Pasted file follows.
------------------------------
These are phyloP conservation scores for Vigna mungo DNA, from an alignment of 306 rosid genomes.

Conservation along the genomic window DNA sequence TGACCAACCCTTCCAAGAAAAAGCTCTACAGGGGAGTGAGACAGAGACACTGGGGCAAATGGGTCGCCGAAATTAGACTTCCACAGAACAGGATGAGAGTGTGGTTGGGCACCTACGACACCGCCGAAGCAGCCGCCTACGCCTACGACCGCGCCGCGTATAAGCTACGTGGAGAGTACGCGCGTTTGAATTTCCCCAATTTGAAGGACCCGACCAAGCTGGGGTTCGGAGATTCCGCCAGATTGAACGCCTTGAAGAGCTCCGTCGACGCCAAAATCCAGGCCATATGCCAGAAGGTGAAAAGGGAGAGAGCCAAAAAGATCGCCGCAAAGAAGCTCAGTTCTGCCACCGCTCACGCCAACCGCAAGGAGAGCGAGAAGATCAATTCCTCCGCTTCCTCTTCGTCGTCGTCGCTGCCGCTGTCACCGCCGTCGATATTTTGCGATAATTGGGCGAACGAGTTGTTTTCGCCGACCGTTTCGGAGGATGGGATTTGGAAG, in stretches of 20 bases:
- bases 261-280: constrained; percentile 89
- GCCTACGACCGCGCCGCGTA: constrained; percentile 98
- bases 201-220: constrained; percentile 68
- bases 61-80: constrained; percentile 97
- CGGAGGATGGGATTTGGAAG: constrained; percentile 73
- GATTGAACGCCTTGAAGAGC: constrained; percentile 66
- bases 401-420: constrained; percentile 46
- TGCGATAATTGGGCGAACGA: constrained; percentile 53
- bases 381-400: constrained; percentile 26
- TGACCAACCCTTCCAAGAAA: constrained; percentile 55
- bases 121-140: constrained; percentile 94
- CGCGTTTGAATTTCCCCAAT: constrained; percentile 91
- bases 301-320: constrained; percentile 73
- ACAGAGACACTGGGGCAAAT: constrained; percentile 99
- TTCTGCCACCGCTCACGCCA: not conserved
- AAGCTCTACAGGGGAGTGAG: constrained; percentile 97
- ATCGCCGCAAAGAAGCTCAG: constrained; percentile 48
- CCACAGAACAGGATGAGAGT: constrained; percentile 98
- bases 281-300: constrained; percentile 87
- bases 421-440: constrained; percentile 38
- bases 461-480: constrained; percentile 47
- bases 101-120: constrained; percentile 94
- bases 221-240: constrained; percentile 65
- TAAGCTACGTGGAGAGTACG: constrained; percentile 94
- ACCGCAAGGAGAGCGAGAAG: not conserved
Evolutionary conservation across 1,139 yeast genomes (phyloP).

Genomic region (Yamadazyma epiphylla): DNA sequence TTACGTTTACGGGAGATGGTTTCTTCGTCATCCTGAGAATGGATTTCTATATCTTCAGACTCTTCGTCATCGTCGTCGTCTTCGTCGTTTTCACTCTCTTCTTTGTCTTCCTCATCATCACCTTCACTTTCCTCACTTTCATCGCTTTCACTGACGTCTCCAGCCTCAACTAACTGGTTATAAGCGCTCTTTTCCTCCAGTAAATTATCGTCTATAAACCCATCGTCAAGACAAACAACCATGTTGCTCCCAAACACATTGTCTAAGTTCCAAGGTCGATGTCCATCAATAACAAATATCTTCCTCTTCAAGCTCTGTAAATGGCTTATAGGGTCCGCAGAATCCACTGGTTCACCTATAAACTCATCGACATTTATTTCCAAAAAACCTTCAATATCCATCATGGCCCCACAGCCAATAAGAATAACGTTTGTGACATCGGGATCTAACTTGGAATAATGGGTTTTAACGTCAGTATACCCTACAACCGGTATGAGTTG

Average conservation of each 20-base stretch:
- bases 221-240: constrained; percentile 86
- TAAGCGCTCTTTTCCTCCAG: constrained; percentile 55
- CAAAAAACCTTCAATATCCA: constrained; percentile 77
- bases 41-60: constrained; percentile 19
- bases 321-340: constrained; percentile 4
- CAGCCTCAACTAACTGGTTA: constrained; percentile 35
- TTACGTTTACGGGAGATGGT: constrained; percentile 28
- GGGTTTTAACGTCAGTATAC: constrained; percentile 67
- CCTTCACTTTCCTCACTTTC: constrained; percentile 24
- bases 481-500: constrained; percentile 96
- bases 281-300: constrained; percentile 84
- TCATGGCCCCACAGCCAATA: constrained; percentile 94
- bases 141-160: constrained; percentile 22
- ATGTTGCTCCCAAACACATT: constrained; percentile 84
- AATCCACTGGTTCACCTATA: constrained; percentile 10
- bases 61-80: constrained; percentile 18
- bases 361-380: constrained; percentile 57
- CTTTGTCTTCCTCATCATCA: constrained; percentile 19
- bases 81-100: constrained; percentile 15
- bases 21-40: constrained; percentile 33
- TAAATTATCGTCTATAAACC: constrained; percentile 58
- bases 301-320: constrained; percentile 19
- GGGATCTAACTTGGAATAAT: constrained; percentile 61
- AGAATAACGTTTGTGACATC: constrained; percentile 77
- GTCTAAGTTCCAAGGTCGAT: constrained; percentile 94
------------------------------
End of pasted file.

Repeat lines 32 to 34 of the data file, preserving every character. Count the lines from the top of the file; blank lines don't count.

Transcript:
- TAAGCGCTCTTTTCCTCCAG: constrained; percentile 55
- CAAAAAACCTTCAATATCCA: constrained; percentile 77
- bases 41-60: constrained; percentile 19